With zram working there are plenty of opportunities for that.

      Things to explore…

      If the amount of swap space created by zram is not large enough for your needs you might partner zram swap with a conventional swap file. You have the choice of starting them manually and individually after boot-up, or automatically during boot-up (zram via /etc/init.d/zram and swap file via /etc/rc.local).

      If you use zram and a swap file in partnership, you might want to manage the order in which they are used. A swap space in RAM is faster than a swap file in conventional storage. Consider whether there is any benefit to your local system in assigning the zram swap space a higher priority than the swap file. zram space is usually created with a priority of 100. Assign a lower priority to the swap file (e.g. 90) when activating via the swapon command.

      The way in which your system handles any and all swap spaces can be tuned with plenty of scope for experimentaion. The following are entries that I have used for some years as starting points in /etc/sysctl.d/local.conf. They are then adjusted to suit the characteristics of the particular system.

      
      # Uncomment the following two values to improve percieved system performance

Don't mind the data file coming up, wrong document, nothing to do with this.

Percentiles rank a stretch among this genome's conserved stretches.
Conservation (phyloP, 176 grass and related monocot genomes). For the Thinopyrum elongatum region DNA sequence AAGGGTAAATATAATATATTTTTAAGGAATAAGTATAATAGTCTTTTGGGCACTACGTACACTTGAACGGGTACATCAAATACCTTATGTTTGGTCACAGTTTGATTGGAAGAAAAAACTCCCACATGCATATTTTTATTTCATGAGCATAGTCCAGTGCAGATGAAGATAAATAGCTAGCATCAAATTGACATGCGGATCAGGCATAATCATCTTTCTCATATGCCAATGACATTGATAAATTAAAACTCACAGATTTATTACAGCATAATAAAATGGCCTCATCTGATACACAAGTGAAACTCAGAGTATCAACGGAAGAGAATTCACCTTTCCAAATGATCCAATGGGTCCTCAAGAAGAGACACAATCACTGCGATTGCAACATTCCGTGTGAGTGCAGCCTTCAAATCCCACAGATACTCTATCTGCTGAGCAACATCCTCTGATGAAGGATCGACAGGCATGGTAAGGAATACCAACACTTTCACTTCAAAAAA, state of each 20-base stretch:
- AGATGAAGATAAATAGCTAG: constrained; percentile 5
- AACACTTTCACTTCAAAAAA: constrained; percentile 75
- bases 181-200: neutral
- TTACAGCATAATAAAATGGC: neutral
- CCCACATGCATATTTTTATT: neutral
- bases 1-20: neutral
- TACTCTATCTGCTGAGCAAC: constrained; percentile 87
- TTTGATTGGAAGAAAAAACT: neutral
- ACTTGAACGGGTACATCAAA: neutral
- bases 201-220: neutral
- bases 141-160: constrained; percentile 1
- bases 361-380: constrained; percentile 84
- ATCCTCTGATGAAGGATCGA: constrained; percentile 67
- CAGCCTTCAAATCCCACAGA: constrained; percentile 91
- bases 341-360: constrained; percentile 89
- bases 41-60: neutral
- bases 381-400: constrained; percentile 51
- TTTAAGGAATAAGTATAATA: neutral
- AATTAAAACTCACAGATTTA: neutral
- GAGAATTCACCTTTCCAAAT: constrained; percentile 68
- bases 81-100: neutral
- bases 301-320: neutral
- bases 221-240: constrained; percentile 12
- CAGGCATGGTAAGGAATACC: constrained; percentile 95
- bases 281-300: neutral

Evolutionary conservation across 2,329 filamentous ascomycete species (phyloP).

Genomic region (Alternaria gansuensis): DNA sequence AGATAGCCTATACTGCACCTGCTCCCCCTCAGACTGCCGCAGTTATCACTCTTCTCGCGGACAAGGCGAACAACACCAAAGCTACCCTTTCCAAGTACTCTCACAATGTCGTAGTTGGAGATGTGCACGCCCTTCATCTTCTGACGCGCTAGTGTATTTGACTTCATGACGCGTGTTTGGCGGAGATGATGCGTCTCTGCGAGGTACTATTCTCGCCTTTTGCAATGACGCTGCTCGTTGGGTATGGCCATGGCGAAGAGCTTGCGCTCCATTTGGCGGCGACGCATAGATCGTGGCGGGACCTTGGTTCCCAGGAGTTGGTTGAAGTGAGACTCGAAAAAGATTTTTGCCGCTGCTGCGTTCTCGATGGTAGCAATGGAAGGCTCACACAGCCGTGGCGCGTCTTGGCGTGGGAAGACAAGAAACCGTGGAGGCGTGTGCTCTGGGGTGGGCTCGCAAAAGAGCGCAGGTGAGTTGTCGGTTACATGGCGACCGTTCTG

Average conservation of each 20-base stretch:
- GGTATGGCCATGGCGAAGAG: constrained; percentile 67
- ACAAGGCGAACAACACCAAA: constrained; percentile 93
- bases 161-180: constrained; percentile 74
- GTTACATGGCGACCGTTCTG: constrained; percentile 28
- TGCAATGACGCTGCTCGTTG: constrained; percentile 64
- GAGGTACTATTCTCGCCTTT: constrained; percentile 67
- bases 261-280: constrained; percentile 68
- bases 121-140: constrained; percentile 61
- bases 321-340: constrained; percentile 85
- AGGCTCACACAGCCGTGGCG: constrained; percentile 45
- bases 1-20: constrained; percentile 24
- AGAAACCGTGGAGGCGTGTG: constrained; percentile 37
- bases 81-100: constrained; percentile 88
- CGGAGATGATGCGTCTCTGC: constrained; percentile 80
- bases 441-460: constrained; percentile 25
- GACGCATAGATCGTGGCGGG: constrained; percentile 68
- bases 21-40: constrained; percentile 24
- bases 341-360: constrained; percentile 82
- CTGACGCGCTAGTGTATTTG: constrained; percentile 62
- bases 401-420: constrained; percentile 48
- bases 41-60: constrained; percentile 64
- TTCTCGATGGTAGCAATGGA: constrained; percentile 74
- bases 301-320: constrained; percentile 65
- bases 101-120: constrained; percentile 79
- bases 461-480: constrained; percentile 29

# Threshold at which swapping starts
      # Values lower than default favour filling physical RAM before begining to use a swap area 
      # Default vm.swappiness=60
      vm.swappiness=10
      #
      # Threshold at which the directory and inode caches are reclaimed
      # Values lower than default favour retaining them rather than recovering the memory they occupy
      # Default vm.vfs_cache_pressure=100
      vm.vfs_cache_pressure=50
      

      A related matter…

      I know you are moving to newer kit than previously. I mention the following just in case you try zram on older kit.

      The basic action of zram is to create a swap space per CPU in the local system (zram0, zram1…). In a modern system with multiple CPUs the shipped zram script does this OK. In an older single CPU system the shipped zram script calculates the number incorrectly and therefore creates an incorrect number of swap spaces. It still works but just with the wrong number of swap spaces.

      Because antiX is aimed at both modern and older kit I found the shipped zram script disappointing and unsatisfactory. Eventually I decided to do something about it and rewrote my own version of the zram script which works correctly with both single and multiple CPU systems.

      #3898
      Anonymous

        v— paraphrased instructions found in 2012 oldforums topic

        To have zRam start at bootup:

        cp /usr/local/bin/zram /etc/init.d/zram
        ensure owner and group are root:root
        ensure permissions are rwxr-xr-x
        run the command update-rc.d zram defaults
        reboot the system

        To check that it has loaded, look at the size of the swap reported by conky (if you use conky). Alternatively, a command such as blkid -o list should list a /dev/zram0 mounted as swap